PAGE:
So Birmingham is buzzing with the rise of co working/collaborative spaces; which is to be welcomed as this allows for a different way of working and reflects how particularly in the new digital economy firms work together to add value.
So the question is do we have enough of these spaces; and my answer is no we don’t. These spaces have been shown to create new ideas and new companies and this is exactly what Birmingham needs. There is real scope for such spaces in the Jewellery Quarter where many ‘creatives’ work and live and to date there is as far as I know no such space. It has amazed me that for instance the original entrepreneurs behind the Custard Factory, the Bond and the Big Peg haven’t actually grasped this new model of working and haven’t added a co-working element to their spaces as far as I am aware. This seems a big omission. So there is still real potential for more of these spaces.
Please let me know of others that exist of are emerging as I will try to update this post as this scene develops.
The trend for collaborative working is something that is at least partly driven by expectations developed in educational establishments. There it is encouraged in team projects and in the ineluctable mobility of people. That expectation is then brought into the workplace.
Ultimately this work pattern is dependent on mobility and portability of technology. Mobility is enabled by wireless connectivity and portability is improved by it. Wireless connectivity has improved dramatically over a short period and is expected to continue improving quickly. Also cloud services are important because they simplify movement between independent workspaces.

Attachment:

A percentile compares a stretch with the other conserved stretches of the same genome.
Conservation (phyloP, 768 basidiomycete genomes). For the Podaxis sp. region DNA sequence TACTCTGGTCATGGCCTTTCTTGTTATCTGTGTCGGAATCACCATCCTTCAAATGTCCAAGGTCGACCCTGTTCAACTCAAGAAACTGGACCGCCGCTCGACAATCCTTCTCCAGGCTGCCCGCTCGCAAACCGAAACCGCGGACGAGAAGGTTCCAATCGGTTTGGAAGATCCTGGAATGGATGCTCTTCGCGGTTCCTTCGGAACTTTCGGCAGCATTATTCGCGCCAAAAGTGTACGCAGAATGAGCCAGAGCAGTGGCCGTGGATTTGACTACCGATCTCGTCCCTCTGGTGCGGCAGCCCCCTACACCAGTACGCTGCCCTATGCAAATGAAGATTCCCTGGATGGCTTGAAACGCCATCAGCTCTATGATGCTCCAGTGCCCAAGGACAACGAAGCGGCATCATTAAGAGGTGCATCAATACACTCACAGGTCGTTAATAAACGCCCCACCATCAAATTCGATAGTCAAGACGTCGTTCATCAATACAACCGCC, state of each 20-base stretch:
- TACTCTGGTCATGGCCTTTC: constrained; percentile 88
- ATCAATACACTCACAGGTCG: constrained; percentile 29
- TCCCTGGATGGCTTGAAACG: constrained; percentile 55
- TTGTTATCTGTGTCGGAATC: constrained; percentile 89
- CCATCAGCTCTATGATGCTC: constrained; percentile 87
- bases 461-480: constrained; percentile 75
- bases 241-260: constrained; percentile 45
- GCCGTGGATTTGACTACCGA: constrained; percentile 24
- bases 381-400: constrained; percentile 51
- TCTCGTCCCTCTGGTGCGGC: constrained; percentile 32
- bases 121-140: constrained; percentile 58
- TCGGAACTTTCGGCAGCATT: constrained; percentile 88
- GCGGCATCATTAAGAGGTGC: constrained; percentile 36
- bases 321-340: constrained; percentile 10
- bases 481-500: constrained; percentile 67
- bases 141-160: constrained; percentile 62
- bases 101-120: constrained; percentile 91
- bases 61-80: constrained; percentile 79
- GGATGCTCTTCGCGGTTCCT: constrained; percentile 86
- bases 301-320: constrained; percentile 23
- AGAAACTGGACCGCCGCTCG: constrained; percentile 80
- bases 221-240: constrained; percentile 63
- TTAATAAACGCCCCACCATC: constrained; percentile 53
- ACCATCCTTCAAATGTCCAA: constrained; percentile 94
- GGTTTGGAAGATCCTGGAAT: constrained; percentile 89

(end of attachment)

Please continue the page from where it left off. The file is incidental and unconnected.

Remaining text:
Collaborative workspaces are important, not just because people are social, but because opportunities are discovered in them. I have seen an increasing number of buildings with collaborative workspaces. Recently I added WiFi in a ‘chill room’ in a building society, so I expect this trend to continue.
Fully agree – for me the cloud is vital as well has having a tablet/light weight laptop for working wherever. I think many people like me are not signed up to these ‘formal’ coworking spaces but rather use informal ones such as cafes. This helps to explain as well the rise in numbers of cafes.
Great article. The BizzInn (BizzInn.Org) is another existing incubator with shared working space, located at the Birmingham Research Park, and part of the Biomedical Innovation Hub offering. Working collaboratively in a shared space provides a huge advantage to businesses, particularly startups, who can share experiences, inspire each other, and often end up working together. In the case of the BizzInn, which is co-located with all the University of Birmingham’s business facing teams on the edge of the main campus, it also provides a great deal of interactions with the academic community, as well as a numerous professional service provides.
Thanks for this. I had never heard of Bizzin – so I will add this to the article – when I revise it. I will take a look at its website.